With election day just around the corner, I thought it a perfect time to discuss something about North Dakota that has stunned me since I moved to the state. The voter registration process… or rather… the lack of a voter registration process.
When I moved to North Dakota a few years ago, the local elections were being held. I was asked by a coworker if I had voted yet, of which I guiltily replied, “No, I can’t. I haven’t registered yet.” I was a little shocked with the reply I received, “You don’t have to register in North Dakota.” What? I thought she was joking so I looked it up for myself. Sure enough, she was right. You definitely do not register in North Dakota. While I did think this was a little odd, I never gave it much more thought until the political ads began rolling out for this upcoming election. Why is North Dakota the only state where residents do not need to register to vote? My hunt for information began and I was just tickled by what I found because it just is so North Dakotan.
In a nutshell, precincts are small enough (because of many rural communities) that most people running the polls know whether someone is supposed to be voting there or not. If an unfamiliar face strolls in, the individual can show a form of identification to prove they are indeed a resident of the area. And in my opinion, North Dakotans really do have a reputation for being just flat out honest. Why would they lie to vote? But what it really comes down to it seems, is North Dakotans don’t want to deal with any unnecessary bureaucracy behind voter registration. And does it work? Well, according to one website (though maybe not the most credible of sites), North Dakota apparently has no record of voter fraud. Sadly, this clean record has changed since an unfortunate incident with a few NDSU football players… oops.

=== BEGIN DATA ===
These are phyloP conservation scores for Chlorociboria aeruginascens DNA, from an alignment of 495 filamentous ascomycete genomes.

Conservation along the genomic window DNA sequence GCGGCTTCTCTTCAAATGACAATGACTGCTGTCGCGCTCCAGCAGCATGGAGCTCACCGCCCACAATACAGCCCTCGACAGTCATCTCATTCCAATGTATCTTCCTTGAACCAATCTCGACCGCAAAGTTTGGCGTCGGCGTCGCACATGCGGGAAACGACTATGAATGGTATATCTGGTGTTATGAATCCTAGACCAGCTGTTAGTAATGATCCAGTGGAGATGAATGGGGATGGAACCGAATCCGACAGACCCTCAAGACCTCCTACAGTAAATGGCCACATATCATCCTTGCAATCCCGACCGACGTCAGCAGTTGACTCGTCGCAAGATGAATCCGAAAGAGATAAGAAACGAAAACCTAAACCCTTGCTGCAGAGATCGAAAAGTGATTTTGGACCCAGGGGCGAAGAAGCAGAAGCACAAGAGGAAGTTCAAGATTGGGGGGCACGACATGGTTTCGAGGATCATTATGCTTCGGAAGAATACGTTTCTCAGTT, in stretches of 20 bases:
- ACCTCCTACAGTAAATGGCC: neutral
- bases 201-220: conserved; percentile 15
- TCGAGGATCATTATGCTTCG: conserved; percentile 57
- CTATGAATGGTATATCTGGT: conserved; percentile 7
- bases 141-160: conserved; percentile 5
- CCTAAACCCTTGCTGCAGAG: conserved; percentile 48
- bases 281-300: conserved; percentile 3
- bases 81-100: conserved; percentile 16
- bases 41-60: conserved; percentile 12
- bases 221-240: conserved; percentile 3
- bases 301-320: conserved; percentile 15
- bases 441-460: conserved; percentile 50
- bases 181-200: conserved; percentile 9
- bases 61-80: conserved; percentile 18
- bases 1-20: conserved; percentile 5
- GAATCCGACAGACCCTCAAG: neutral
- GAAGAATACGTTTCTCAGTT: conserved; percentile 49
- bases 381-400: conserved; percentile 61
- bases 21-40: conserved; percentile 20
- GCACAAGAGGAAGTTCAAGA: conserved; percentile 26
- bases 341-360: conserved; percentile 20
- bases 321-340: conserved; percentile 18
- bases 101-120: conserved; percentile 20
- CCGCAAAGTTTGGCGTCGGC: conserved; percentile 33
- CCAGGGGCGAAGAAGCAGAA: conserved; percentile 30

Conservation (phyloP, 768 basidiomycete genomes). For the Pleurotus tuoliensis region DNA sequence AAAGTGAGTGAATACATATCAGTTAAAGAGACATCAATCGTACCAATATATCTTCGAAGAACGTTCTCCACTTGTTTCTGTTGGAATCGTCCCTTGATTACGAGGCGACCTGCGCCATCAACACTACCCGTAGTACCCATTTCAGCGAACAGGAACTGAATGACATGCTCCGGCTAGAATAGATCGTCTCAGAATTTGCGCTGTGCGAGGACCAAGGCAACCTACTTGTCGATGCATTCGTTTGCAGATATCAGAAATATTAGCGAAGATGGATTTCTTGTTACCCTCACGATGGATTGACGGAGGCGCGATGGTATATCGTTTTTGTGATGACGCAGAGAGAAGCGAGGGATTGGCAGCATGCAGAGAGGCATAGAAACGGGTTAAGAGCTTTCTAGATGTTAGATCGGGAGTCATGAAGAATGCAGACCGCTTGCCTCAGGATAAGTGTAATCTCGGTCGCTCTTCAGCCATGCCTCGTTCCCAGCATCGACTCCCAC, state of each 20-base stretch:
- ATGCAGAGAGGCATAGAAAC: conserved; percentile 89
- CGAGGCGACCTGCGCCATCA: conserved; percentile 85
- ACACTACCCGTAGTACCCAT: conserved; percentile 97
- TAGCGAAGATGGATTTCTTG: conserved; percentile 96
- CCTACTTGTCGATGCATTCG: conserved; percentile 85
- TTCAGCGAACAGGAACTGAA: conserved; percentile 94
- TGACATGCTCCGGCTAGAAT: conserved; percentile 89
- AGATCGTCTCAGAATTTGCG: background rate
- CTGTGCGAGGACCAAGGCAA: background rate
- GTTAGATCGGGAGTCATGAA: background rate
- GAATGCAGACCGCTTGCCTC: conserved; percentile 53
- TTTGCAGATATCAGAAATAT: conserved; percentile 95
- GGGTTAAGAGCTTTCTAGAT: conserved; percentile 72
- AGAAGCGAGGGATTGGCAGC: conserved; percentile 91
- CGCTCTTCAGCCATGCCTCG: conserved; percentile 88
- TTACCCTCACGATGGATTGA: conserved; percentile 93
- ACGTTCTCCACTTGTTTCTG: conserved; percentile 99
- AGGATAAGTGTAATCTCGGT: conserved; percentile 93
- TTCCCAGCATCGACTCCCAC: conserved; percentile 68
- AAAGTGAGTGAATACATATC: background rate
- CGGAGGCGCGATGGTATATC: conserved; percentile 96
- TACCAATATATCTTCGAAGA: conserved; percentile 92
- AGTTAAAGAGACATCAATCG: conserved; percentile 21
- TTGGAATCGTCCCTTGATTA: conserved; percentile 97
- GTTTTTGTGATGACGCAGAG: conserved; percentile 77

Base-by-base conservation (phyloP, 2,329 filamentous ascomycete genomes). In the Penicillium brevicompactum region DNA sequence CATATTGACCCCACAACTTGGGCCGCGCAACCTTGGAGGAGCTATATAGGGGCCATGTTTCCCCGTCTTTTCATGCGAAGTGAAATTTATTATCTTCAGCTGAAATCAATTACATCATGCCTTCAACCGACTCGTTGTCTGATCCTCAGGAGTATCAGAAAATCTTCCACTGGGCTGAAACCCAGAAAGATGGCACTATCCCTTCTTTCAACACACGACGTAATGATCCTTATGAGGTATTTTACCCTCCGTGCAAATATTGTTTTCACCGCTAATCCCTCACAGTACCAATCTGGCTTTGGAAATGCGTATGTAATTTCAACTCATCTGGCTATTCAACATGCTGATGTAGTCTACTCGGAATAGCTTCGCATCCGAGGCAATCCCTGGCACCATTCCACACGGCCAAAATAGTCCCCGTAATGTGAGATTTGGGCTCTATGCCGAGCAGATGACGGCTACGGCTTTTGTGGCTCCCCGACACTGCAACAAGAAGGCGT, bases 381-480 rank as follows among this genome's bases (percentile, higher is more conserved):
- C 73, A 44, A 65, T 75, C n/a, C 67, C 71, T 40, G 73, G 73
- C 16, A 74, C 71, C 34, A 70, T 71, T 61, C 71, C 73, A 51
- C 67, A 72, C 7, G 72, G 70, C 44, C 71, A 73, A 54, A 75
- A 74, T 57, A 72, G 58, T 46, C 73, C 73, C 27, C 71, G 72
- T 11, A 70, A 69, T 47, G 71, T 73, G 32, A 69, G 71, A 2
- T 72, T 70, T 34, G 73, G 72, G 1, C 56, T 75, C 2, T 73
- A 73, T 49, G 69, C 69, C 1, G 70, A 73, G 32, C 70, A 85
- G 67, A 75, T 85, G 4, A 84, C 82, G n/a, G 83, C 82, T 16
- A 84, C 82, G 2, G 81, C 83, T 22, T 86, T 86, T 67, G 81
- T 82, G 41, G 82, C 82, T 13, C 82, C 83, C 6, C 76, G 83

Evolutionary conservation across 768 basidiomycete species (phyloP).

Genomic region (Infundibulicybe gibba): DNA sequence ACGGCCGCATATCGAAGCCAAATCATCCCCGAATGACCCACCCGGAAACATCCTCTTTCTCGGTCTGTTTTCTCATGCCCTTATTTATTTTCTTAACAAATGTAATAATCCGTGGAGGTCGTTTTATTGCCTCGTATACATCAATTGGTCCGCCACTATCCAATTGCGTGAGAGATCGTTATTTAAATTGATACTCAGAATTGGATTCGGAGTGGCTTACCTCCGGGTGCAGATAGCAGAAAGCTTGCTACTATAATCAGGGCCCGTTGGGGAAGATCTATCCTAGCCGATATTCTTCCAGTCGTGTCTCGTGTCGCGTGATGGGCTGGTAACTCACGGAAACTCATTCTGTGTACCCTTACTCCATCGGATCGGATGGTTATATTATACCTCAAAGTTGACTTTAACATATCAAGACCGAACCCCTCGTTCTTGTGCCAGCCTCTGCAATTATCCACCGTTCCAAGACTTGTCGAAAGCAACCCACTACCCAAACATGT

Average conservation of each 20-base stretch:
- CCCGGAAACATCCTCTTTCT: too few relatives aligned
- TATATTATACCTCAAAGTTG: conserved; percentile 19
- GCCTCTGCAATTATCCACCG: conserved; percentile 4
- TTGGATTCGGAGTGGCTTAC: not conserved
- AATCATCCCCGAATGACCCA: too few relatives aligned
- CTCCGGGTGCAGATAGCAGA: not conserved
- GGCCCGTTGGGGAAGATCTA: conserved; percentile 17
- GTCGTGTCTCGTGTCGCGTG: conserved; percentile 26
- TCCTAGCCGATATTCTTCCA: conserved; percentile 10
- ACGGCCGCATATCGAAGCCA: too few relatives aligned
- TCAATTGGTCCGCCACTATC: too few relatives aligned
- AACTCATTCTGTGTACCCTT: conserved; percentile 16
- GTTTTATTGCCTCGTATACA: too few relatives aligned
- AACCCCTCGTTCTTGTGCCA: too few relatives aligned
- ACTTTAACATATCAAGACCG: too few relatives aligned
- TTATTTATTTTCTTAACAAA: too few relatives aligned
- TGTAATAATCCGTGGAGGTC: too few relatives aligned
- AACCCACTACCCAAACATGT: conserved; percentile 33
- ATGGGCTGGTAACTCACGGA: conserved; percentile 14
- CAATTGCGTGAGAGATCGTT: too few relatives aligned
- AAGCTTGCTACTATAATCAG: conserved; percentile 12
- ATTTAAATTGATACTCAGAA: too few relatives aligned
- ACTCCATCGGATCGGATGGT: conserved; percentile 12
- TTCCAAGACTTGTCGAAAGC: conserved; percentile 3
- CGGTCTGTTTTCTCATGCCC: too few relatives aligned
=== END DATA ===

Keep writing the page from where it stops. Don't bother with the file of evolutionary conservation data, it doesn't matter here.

Ok, so I understand the why, but I still have one question. In Maryland, and I’m sure many other states, registering to vote also makes you eligible to be called in for jury duty. If you don’t register to vote in North Dakota, how do you get chosen for jury duty? What I’m really asking, is there a way for me to avoid it? Just kidding.
So, while I still may have a few unanswered questions, the moral of this story is North Dakota time and time again proves that while the population may be small, the logic of those 680,000 residents is right on. By not making people register, no one can use lack of registration as an excuse for not casting their vote on Nov. 6th. See ya at the polls!